The first thing I always do is start with my global edits with the tonal value. Let's look at this virtual copy where I haven't applied my edits yet. I like to start with the auto button. Sometimes, it does a great job of giving me a good starting point. Sometimes it doesn't. In this case, it doesn't. I will review these sliders and adjust the settings based on my creative vision and editing style to create the desired image. The one thing I don't like about the auto AI button in Lightroom is that it always applies contrast, vibrance, and saturation. And I hate adding contrast with the slider. I will show you two other ways to add contrast versus the slider to give you better results. And then, oftentimes, I'll have to tone down the vibrance and saturation. In this case, I increased the saturation to plus 10. Originally, I underexposed the image to create or capture as much detail in the highlights as possible, mostly in the waterfall. I didn't want a pure white area in the waterfall, so I had to underexpose to get or capture those details. But this adjustment is now too bright so I will lower the exposure to about half of that, to around three-quarters of a stop. Now, the exposure is adjusting the mid-tones of your tonal range. These other ones target the mid-tone or different parts of the tonal range outside of the mid-tone. I will adjust these to increase the tonal value and bring out as much detail in the image as possible. Now, because the shadows were so dark, I had to increase the shadows to plus 100. I won't do that often, but for this particular image, I had to. The image is flat, even though I have adjusted the whites and blacks. If I reset them, you can see very little contrast. You can use your contrast slider here, or I like to use my whites and blacks to increase the contrast because when you apply these edits opposite of each other, that adds contrast. Now, let's look at my final edit here to see the actual settings I did. The other edits I would like to make are Clarity and Dehaze, which will also contrast your image. It'll also give the impression that your image is sharper because these edits apply them along the edges of different types of detail, adding contrast. I will copy these basic edits from my final edit here so we can see the progression of the edits from one step to the next. I'm going to select the basic edits here and synchronize. Once we get caught up here, these are my basic global edits for the tonal range. We still have a long way to go to that final edit I just showed you. The next step is to apply a little more contrast because it is still flat. I like adding a tone curve to add contrast by increasing the whites and the highlights and darkening the shadows and the blacks rather than using the slider. This is more targeted along your tonal range versus just a linear adjustment. Over here, we have our blacks and shadows. I'm going to click and drag this down. It's going to make the image darker. Our highlights and whites are over here. I will click and drag this up to make those tonal values brighter. And when you do that, again, it creates that contrast. You don't want to go too far. Otherwise, it's going to look fake. I like to create my edit so that it looks as natural as possible, or as natural as possible, to recreate what I saw at the time of capture. Next, I like to add a vignette, usually around minus 10 or so, give or take a couple of points. That will darken up the corners and the sides. That helps bring our viewers into the image, helping them see. I want to direct them to see what I want as the image's primary subject. In this case, it is the waterfall and the river. And that helps tone down those corners, so they're not as hot. Next, I targeted the color mix to increase the saturation of the yellows and the greens. Right now, the greens are too vibrant, especially in the leaves. I will lower those to around -20 and increase the yellows. That's also close to what I had in my final edit. So, that's the global edits. That's everything. But as you can see, the image is still not that great. It's flat, it's a little boring. It's not that interesting. I want to create a more dynamic, inviting, and dramatic image with much more character and draw our attention to different elements without overpowering the primary subject. Again, the waterfall and the water. And that's going to require local edits with masks. Let's jump back over to this image.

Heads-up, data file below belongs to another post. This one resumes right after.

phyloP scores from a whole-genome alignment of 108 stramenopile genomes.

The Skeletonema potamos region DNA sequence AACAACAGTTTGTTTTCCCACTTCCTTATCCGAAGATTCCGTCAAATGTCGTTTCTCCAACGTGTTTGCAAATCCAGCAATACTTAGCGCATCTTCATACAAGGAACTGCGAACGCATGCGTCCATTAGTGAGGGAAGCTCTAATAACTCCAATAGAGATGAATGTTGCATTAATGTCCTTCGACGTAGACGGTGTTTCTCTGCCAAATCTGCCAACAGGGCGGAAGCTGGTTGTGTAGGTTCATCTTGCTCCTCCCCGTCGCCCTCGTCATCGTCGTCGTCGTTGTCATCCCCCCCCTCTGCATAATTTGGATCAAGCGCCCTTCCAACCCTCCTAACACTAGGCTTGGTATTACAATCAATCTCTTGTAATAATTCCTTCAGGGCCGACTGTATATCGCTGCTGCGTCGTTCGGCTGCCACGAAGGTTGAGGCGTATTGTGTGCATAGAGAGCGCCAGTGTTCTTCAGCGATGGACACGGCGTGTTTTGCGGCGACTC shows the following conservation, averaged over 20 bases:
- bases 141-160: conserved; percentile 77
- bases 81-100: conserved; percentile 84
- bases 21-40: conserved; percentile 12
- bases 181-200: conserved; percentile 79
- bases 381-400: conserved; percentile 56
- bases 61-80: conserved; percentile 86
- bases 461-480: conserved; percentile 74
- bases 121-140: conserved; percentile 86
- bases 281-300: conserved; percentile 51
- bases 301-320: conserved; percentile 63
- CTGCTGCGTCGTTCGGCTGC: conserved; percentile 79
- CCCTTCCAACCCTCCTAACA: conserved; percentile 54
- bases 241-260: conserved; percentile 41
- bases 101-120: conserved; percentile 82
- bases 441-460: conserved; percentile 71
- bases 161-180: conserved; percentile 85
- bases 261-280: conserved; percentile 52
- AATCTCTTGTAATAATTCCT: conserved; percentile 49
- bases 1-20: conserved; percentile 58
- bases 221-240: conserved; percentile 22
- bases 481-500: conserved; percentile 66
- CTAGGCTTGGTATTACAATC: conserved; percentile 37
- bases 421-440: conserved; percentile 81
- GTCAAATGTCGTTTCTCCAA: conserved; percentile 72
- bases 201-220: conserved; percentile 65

Photo Editing Step 2